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Pediatric Specific Phobia Treatment & Management

  • Author: William R Yates, MD, MS; Chief Editor: Caroly Pataki, MD  more...
 
Updated: Dec 04, 2015
 

Approach Considerations

Behavioral therapy, which includes exposure therapy and cognitive behavioral therapy, is the first-line treatment. However, pharmacologic treatment, administered in combination with behavioral therapy, may provide some therapeutic benefit.

Specific phobia alone does not require inpatient treatment.

Go to Anxiety Disorders for more complete information on this topic.

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Exposure Therapy

In this treatment technique, the patient is repeatedly exposed to the feared stimulus until the anxiety response it elicits is habituated. One-session treatment lasting as long as 3 hours and combining exposure therapy in a fear hierarchy with participant modeling, cognitive components, and reinforcement, is a promising form of treatment in patients with specific phobias.[9]

A gradual exposure program, especially for the treatment of children, is developed, in which the least-feared stimulus in a fear hierarchy is presented first, followed sequentially over time (in a graduated manner) by the more feared stimuli in the hierarchy. Fear hierarchies are created by the behavior therapist in collaboration with the child and parents.

Exposure to the feared stimulus may be conducted in real-life or imaginary contexts, in which the child is requested to visualize the feared object or situation. The longer the child is exposed to the aversive stimulus, the greater the likelihood that habituation occurs and anxiety decreases.

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Cognitive-Behavioral Therapy

These procedures are used when the therapist determines that the maintenance of the phobia may have a significant cognitive component. Procedures may include those in which the child is taught skills for contingency management, modeling management, and self-control. Applied tension and relaxation may be introduced, as well as improvement of specific skill deficits.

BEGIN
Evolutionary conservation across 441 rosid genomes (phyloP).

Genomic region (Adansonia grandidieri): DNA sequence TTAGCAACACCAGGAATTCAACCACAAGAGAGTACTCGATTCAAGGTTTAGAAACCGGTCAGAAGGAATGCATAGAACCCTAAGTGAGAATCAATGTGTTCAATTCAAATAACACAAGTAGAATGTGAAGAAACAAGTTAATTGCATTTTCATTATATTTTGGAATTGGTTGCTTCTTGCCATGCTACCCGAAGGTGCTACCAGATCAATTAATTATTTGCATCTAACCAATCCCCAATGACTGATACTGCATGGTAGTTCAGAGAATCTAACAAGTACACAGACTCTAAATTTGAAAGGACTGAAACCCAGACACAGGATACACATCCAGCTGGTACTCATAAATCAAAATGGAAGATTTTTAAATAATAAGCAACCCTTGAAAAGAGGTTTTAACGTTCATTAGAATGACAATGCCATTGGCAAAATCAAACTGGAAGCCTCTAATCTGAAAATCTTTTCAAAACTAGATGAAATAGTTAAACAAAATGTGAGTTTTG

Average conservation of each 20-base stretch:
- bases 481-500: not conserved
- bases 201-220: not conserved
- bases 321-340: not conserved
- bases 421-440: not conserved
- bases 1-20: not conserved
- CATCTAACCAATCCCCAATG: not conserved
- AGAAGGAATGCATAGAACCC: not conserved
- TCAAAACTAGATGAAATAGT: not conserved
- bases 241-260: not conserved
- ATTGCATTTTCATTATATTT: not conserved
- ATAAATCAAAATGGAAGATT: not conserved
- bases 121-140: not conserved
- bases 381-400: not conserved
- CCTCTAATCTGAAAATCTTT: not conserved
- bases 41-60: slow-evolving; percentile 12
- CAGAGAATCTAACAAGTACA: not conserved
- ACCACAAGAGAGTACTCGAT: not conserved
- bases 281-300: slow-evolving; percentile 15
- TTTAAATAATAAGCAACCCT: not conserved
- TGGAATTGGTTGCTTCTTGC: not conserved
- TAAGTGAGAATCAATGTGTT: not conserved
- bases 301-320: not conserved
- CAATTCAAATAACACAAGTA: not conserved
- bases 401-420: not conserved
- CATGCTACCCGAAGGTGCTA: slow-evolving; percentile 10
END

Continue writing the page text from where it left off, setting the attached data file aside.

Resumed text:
No significant differences in outcome have been reported comparing individual cognitive behavioral therapy with group cognitive behavioral therapy, with improvements noted in both types of therapeutic settings.[10]

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Psychopharmacology

This type of therapy is generally felt to have limited use in the treatment of specific phobia, with behavioral therapy being the main route of intervention. In some instances, selective serotonin reuptake inhibitors (SSRIs), such as fluoxetine, sertraline, fluvoxamine, citalopram, and paroxetine, have been reported to be effective. SSRIs have been used as adjunctive therapy, because patients may have coexisting anxiety disorders. (See Medication.)

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Computer Technology

Virtual reality exposure therapy, using a computer to provide graded exposures, has been reported. However, use of this technology has not been well studied in children.

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Psychotherapy

Psychotherapy is not generally used to treat the specific phobia. However, the presence of an increasingly complex or disabling profile may require individual and family psychotherapy.